Somebody put this ingredients list together in a hurry, since they misspelled the name of the main ingredient in the proprietary formula: ‘Seena’ should be ‘Senna’. (Maybe after someone from Xyngular reads this, they will correct it.) Ignoring that little quality control red flag for the moment, the first ingredient in FLUSH is a laxative, the second ingredient is a source of fiber. Neither these, nor the other herbs in the formula, qualifies as an ingredient that will ‘Boost fat burning’. Can they support weight loss? Maybe. Can they decrease bloating to create a flatter stomach. This claim doesn’t make any sense.
FLUSH is not worth buying. If you are constipated, get either a senna product (capsules or tea) or a psyllium husk fine powder. Both are inexpensive and commonly available at any nutrition store. Do not use them together.
CORE4 Products – LEAN
This looks like a superior protein source for using as a meal replacement or as a dietary supplement for getting more calories from protein per day. I wouldn’t buy into any of the health claims on the label as being anything special, though. Any good protein powder will provide the same.
I like LEAN because it has no sugar or sneaky carbohydrates. However, in ‘Other Ingredients’ (see full label on any Xyngular website), it lists two sweeteners: acesulfame potassium (an artificial sweetener) and Stevia (an herbal sweetener). It would have been a better formula if it used only Stevia by itself. Indeed, LEAN contains more acesulfame potassium than Stevia, because acesulfame potassium is listed ahead of Stevia in the ingredients list.
Since one of the main sources of protein is soy, it would be nice to know whether it is from GMO or non-GMO crops. If you don’t know what that means, then don’t worry about it. It is a useful marketing bullet point if products are non-GMO.
LEAN is worth buying. However, I have my own favorite protein powders and see no reason to switch from them to LEAN. In fact, the protein powders that I consume are better for me because they do not have any artificial sweeteners at all. This is an absolute requirement for me, although you have to decide on that point on your own.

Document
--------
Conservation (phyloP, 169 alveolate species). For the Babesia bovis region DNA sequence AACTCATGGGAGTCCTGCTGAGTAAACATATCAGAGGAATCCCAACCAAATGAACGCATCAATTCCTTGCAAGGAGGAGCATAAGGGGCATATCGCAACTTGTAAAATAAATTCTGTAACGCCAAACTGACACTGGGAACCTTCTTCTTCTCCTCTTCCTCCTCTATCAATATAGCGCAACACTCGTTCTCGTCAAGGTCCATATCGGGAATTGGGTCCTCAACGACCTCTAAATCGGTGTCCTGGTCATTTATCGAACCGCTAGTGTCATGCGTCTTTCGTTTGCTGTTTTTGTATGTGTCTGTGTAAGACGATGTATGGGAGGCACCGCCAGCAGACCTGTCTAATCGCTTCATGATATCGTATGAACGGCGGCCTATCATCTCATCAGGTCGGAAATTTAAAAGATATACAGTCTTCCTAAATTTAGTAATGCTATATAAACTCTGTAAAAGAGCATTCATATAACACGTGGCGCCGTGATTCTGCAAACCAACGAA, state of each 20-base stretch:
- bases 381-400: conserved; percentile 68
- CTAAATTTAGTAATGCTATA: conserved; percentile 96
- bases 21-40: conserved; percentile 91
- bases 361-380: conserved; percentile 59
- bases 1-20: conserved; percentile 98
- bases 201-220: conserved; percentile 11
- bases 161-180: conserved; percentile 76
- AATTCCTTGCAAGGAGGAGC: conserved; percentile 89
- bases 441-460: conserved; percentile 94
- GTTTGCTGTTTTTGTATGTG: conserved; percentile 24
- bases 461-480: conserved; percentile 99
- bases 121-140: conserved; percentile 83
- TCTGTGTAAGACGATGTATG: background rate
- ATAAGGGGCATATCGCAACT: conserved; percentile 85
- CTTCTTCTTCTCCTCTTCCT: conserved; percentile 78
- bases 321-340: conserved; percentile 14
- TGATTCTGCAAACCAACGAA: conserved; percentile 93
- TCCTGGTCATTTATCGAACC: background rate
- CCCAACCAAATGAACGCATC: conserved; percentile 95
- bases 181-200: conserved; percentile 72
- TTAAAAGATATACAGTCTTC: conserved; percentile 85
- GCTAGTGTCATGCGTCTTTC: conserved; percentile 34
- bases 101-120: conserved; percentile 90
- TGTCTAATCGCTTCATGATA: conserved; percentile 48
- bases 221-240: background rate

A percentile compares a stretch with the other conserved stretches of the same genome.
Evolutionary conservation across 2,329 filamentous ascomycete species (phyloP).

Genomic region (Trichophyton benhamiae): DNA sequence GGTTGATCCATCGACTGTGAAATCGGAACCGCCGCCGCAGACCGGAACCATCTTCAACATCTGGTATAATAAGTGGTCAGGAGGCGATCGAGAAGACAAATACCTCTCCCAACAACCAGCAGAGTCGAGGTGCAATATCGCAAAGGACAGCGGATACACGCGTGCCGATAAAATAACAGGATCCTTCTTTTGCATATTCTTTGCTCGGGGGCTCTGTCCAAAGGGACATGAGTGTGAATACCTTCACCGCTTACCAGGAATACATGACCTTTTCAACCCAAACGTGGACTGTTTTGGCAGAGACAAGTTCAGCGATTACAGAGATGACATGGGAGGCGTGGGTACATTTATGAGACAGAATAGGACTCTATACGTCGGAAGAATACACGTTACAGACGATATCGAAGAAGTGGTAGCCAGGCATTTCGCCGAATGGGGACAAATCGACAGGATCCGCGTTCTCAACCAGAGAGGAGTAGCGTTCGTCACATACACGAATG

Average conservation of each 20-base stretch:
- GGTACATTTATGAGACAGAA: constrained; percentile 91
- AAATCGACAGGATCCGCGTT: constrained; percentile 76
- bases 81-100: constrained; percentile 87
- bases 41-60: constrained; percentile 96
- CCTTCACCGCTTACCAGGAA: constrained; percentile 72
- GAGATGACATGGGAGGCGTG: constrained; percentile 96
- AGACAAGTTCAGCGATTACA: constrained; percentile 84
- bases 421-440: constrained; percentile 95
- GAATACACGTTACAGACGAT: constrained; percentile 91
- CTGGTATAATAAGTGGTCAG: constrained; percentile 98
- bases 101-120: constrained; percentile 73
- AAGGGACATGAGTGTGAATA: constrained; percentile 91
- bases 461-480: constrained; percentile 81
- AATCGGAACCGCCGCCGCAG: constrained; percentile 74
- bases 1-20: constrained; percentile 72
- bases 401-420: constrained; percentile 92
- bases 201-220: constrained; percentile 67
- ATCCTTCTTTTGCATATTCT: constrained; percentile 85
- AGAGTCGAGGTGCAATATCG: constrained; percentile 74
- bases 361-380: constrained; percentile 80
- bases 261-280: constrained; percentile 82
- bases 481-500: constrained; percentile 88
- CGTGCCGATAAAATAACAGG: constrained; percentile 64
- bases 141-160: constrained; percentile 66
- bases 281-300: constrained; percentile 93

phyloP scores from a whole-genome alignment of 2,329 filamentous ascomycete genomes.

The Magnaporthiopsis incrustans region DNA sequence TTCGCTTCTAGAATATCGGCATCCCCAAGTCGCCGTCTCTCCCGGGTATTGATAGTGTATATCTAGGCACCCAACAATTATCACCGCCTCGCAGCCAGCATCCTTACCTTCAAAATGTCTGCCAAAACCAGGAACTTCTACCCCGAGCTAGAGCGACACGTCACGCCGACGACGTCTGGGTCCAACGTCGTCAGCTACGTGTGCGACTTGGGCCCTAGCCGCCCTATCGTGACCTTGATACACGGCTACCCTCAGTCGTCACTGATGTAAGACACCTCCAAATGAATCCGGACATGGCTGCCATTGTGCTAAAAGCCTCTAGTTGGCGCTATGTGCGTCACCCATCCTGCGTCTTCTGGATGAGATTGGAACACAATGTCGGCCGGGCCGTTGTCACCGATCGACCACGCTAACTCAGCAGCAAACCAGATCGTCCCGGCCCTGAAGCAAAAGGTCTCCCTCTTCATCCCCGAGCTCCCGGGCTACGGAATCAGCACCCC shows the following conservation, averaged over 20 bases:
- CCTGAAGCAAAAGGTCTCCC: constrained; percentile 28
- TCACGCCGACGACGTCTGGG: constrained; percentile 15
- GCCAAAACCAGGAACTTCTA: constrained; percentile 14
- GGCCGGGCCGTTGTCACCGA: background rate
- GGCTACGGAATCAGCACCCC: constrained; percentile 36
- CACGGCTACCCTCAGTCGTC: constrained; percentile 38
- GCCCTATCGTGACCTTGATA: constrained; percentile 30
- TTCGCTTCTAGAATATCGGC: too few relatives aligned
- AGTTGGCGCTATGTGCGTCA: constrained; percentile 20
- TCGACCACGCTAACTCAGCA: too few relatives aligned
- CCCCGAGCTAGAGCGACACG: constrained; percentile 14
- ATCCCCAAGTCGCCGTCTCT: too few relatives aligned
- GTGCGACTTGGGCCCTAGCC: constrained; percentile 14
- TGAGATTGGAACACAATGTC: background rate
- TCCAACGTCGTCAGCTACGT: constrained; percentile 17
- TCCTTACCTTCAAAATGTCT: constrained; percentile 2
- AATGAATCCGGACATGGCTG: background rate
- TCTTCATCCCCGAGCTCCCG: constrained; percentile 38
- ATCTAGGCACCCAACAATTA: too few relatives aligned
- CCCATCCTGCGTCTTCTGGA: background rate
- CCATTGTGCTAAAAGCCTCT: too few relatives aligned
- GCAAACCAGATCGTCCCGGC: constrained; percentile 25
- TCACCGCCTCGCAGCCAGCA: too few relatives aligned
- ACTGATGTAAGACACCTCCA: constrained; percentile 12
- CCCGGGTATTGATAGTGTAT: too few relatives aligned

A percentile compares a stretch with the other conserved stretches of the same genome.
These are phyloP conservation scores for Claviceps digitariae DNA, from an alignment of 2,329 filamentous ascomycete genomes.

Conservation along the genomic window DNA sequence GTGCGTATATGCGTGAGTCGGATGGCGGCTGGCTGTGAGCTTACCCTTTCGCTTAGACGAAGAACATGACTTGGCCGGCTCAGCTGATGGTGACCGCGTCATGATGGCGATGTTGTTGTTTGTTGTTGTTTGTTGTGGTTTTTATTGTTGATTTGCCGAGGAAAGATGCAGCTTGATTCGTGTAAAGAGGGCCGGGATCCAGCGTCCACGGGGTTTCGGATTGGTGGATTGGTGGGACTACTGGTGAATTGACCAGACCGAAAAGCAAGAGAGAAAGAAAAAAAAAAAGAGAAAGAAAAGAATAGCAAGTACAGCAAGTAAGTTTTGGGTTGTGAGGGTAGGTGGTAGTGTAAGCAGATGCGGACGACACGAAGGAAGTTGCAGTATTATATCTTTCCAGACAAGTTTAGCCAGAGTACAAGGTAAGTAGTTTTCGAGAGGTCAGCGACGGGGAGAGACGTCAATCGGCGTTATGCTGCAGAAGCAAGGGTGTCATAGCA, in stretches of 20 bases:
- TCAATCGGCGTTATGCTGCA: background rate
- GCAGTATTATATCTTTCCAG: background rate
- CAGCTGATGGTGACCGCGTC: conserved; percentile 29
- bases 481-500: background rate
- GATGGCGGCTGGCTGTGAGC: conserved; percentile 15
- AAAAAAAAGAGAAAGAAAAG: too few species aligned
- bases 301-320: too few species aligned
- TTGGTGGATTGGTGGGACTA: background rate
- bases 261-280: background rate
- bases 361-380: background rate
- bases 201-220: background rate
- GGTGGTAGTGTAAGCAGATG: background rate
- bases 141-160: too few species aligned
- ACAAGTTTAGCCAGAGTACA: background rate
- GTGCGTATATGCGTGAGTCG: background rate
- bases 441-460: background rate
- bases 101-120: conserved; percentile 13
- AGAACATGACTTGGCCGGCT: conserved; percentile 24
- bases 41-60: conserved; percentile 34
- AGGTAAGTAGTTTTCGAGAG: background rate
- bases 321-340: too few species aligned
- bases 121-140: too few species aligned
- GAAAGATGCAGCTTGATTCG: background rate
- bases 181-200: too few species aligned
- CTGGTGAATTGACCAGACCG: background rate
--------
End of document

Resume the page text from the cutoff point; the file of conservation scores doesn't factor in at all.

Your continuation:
CORE4 Products – CHEAT
The whole concept behind eliminating calories from the food you eat is ridiculous. It is much, much better to just eat the right foods. I understand that desperate dieters may require some help, though. And CHEAT may provide it. On the other hand, it should not be viewed as a long-term strategy in place of good dietary and lifestyle habits.
It is hard to see how far the reach in health claims on this label goes, in comparison with actual data. I could find no clinical trials on ‘konnyuko’ (aka, ‘konjac’) that supported any claim on this label. The closest commentary that I could find regarding ‘Clinically proven to reduce weight’ is in a post by my friend, Dr. Michael Murray, here: Natural Support for Diabetes and Blood Sugar Control. Glucomannans from konjac root are an important fiber in a product called PGX that is marketed for weight loss.
One curious thing about this label is the note about ‘Patent Pending’. It appears on the product label page, although it is absent from the pdf file of the flier on this product. Xyngular has made it very difficult to find any pending patent application on this product at the U.S. Patent and Trademark Office, which is where I go to dig up patents that are pending. Either it is there and I couldn’t find it within about 30 minutes of searching, or it isn’t really there.
It is hard to tell whether this product is worth buying. I would instead recommend the PGX product, since I know the research behind it and I know and trust the doctor who endorses it (i.e., Dr. Murray). I have spoken with Dr. Murray about PGX and know that he has had tremendous success treating his patients for weight loss with it. Moreover, the PGX product line is easy to find at any nutrition store.
With my two cents on Xyngular products,